Under Alabama law, a foreign corporation must obtain a certificate of authority from the Secretary of State, authorizing it to do business in Alabama. Alabama Const. § 232. Section 10-2A-247(a), Code of Alabama, provides that if a foreign corporation transacts business in Alabama and enters into contracts in Alabama without first obtaining a certificate of authority to transact business here the contract will be held void at the action of the foreign corporation to enforce the contract or at the action of a party claiming through the foreign corporation.
Commercial State Bank is a foreign corporation which has not qualified to do business in Alabama. One of its officers prepared the note in question and took it to Houston County, where it was signed. Based on those facts, Moseley argues that the contract is void and that the bank should not have been permitted to bring an action based on the contract in Alabama. See Birmingham Term. Assoc. v. United Produce & Products Equipment Co., 289 Ala. 80, 265 So. 2d 863, 865 (1972); Calvert Iron Works, Inc. v. Algernon Blair, Inc., 284 Ala. 655, 657, 227 So. 2d 424 (1969).
We decline to reach the merits of the question whether Commercial was illegally doing business in Alabama, because the issue was not properly presented. Affirmative defenses, such as illegality, must be affirmatively pleaded. A.R.Civ.P. 8(c). Any matter which does not controvert the plaintiff's prima facie case should be pleaded, and it is not placed in issue by merely denying the plaintiff's allegations. 2A J. Moore, Moore's Federal Practice ¶ 8.27 (2d ed. 1984). Capacity to sue is not part of the plaintiff's prima facie case, and when a defendant wishes to make an issue of the plaintiff's capacity to bring an action, he must do so by "specific negative averment." A.R.Civ.P. 9(a). The allegation that Commercial was doing business illegally in Alabama was not made until Moseley's motion for a new trial. Failure to raise an affirmative defense prior to a judgment generally constitutes a waiver. It was within the trial court's discretion to refuse to allow the judgment to be set aside in order to allow the defense to be presented. Robinson v. Morse, 352 So. 2d 1355 (Ala.1977).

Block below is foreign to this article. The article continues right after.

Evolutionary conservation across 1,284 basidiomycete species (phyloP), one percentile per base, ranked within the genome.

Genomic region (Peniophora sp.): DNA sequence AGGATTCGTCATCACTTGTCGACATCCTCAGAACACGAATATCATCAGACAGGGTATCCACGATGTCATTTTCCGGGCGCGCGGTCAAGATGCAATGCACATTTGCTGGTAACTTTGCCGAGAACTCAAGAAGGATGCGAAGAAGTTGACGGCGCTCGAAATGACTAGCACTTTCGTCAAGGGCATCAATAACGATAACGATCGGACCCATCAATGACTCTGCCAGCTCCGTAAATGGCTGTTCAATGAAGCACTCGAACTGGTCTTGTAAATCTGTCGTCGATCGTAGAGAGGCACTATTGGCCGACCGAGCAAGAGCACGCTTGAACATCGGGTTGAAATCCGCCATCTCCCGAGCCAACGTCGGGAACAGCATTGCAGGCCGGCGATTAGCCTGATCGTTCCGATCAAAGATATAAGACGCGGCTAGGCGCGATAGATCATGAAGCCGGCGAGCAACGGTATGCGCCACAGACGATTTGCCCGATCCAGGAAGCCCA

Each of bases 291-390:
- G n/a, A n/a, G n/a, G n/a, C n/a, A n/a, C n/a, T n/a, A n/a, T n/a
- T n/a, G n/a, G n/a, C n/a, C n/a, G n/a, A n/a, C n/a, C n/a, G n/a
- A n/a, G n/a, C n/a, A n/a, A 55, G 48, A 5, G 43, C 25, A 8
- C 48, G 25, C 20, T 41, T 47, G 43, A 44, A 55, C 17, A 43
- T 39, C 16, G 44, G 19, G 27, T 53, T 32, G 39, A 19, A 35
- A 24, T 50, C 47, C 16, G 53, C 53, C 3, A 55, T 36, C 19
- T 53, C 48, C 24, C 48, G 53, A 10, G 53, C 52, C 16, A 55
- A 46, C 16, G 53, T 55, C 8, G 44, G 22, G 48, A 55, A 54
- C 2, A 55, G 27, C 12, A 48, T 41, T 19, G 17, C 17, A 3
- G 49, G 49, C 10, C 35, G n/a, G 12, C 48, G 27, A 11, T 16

Clearly, Adams, Fitch, and Moulthrop bound the partners of Southern Distilleries by executing a note on its behalf to the bank. Execution of an instrument in the partnership's name for the purpose of carrying on the usual business of the partnership binds the partners, unless the partner executing the instrument has no authority to act and the person with whom he is dealing has knowledge that he has no authority to act. Section 10-8-49, Code of Alabama. A person admitted as a partner into an existing partnership is liable for partnership obligations arising before his admission into the partnership. His liability for pre-existing obligations can be satisfied only out of partnership property, however. Section 10-8-56, Code of Alabama.